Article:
The party continued and everyone got drunk. Warren played “On the Good Ship Lollipop” as a woman sang in a Shirley Temple voice. Jackie had not brought her camera, so party images would perish. Occasionally, a patron of Riordan’s would stare at us, a bit hostile, and then turn back to the pool table or dark cloudy bar mirror. A man in his late thirties suddenly announced he had graduated with Pynchon from Cornell.
“I know what he looks like. I saw him with Dick Farina.”
April of 1966, I attended a San Francisco State folk festival where Richard Farina had performed, and was saddened to hear of his death a few days later in a motorcycle accident. Pynchon had dedicated Gravity’s Rainbow to him.
“What does he look like? Joe DiMaggio?”
“He’s right over there at the bar,” the man insisted. “That’s him!”
We all looked. A tall man with reddish hair and slightly protruding teeth sat at the bar, drinking a beer and occasionally glancing our way. There was a slightly a malevolent glint in his eyes, and he definitely didn’t fit the Riordan’s profile.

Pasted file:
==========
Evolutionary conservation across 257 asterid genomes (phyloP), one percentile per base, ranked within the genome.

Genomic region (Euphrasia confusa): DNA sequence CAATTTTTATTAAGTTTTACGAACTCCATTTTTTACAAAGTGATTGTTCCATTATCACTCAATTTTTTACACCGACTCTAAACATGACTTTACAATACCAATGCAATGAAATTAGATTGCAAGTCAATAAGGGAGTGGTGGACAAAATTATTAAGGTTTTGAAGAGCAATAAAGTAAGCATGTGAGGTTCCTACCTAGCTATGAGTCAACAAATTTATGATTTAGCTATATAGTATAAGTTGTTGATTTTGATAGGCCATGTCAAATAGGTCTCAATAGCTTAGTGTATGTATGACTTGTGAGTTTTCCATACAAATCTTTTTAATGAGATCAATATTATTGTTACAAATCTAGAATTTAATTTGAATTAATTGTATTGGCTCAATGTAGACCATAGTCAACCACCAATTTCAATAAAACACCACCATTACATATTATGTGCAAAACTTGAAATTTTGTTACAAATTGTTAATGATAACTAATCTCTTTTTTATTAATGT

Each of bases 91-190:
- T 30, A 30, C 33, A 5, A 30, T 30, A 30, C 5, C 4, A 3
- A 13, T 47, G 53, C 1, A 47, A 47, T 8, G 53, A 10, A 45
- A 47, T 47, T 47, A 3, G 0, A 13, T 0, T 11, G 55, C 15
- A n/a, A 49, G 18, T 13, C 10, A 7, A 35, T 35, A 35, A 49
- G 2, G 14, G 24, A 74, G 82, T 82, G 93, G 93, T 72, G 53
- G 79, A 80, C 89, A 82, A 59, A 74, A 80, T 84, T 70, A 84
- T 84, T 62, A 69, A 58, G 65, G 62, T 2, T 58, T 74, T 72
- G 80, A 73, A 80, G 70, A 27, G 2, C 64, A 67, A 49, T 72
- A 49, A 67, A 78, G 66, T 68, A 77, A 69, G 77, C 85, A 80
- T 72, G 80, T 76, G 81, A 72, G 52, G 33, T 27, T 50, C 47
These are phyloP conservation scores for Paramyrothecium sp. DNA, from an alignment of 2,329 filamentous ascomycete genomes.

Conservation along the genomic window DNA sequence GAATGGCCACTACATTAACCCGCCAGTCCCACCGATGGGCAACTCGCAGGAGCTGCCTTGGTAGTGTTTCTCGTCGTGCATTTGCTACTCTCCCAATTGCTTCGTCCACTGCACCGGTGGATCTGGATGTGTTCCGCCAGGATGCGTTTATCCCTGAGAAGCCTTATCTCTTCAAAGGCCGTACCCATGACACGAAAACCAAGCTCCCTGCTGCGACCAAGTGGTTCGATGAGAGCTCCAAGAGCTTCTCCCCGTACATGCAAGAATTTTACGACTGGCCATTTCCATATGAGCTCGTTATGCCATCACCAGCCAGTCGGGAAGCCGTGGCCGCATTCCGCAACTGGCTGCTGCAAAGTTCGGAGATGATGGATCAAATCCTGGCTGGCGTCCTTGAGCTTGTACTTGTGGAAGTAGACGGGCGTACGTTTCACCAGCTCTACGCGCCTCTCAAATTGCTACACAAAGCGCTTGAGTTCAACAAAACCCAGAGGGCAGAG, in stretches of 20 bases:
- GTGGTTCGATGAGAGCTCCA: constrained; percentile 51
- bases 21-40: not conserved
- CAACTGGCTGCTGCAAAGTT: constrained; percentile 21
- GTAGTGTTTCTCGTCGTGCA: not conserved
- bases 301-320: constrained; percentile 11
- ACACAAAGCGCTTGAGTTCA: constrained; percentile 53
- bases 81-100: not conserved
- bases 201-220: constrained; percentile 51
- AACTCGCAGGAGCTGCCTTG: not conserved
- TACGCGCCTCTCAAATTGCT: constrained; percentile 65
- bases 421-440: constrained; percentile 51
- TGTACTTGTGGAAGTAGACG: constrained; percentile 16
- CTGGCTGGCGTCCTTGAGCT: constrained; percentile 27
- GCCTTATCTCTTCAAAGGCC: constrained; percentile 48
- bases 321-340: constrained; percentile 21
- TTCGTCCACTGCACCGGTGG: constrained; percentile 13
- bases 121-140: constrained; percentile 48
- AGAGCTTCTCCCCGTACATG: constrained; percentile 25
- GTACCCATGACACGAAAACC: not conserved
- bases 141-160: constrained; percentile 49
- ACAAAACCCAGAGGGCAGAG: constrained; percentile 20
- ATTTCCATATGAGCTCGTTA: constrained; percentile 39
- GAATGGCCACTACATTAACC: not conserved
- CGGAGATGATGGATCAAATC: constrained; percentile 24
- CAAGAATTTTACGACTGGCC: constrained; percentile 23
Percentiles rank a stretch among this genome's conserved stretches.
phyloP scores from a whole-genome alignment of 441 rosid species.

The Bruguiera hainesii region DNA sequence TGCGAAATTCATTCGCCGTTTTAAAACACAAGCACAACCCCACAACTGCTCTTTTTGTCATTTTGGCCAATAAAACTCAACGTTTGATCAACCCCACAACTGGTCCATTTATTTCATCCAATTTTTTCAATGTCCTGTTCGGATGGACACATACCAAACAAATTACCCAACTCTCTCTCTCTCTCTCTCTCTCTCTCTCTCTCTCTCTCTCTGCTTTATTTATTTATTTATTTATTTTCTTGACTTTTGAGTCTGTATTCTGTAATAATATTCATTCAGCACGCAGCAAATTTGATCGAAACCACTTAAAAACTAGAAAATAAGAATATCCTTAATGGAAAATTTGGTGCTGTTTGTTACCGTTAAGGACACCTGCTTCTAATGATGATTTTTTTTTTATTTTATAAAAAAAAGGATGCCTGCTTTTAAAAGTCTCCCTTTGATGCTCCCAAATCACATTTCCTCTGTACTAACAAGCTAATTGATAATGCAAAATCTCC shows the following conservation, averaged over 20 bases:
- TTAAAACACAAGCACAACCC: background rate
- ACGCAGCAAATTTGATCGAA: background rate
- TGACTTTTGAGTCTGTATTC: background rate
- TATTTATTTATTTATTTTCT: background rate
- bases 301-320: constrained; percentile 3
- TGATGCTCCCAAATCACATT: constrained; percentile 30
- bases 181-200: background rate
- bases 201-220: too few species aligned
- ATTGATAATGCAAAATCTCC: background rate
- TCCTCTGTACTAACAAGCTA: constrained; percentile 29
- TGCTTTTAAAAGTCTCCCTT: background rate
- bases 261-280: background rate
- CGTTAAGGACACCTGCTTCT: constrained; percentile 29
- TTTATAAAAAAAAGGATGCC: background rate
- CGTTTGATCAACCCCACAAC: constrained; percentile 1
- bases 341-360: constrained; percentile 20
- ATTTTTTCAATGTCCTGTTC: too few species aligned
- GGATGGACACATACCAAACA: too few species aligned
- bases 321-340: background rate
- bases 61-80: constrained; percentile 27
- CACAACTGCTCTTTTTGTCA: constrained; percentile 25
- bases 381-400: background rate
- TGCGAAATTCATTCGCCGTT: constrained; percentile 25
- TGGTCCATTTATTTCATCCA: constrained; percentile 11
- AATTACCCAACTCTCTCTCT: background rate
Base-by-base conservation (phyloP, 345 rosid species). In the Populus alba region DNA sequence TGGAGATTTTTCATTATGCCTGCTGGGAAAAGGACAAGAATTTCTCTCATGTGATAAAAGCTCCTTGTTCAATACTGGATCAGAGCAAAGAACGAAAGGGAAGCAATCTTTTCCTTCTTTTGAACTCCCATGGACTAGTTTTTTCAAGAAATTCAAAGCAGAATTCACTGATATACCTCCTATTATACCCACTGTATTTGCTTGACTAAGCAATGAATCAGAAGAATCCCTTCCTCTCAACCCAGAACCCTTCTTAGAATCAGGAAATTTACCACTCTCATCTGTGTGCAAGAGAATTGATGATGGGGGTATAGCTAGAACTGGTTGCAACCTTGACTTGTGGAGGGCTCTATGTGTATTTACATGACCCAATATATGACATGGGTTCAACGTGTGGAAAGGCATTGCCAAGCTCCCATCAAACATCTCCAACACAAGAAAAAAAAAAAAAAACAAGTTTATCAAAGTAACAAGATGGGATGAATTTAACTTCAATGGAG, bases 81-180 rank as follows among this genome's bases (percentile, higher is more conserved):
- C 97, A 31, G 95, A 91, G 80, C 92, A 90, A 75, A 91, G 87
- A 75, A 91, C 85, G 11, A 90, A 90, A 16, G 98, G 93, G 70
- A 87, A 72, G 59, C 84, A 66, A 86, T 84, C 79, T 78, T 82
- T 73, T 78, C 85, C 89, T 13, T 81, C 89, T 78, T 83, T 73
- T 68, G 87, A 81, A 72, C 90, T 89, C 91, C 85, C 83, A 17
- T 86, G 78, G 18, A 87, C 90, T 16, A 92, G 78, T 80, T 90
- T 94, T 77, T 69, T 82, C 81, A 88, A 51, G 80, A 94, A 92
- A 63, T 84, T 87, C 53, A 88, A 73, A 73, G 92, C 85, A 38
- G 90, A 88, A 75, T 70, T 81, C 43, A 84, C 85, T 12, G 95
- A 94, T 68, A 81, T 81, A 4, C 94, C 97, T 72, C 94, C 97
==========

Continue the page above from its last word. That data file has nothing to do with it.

“Maybe I should talk to him,” Jackie said. “See if he’s having a good time.”
Though she had lost her Irish accent, a wicked gleam of Irish madness could appear in her eyes at any time. She had the plump sensuality of Ruben’s women.
“Leave him be,” Greg insisted. “If it is him, he’s pissed that we’ve blown his cover. Don’t ever antagonize the Pynch.”
“But if he’s here, he wants to be contacted,” I said.
“He’s a fake,” the short woman said.
“Don’t look like DiMaggio to me,” the sailor added.
I approached the tall man at the bar. He watched me coming. I knew I was drunk, and one day, I would have to quit or end up a rummy at Riordan’s Tavern.
“Okay,” I said. “Here’s the deal. We’re throwing a surprise party for Thomas Pynchon, the surprise being if he shows up. A guy over there insists you’re the great T.P.” I blinked a few times. “Well? Are you Thomas Pynchon?”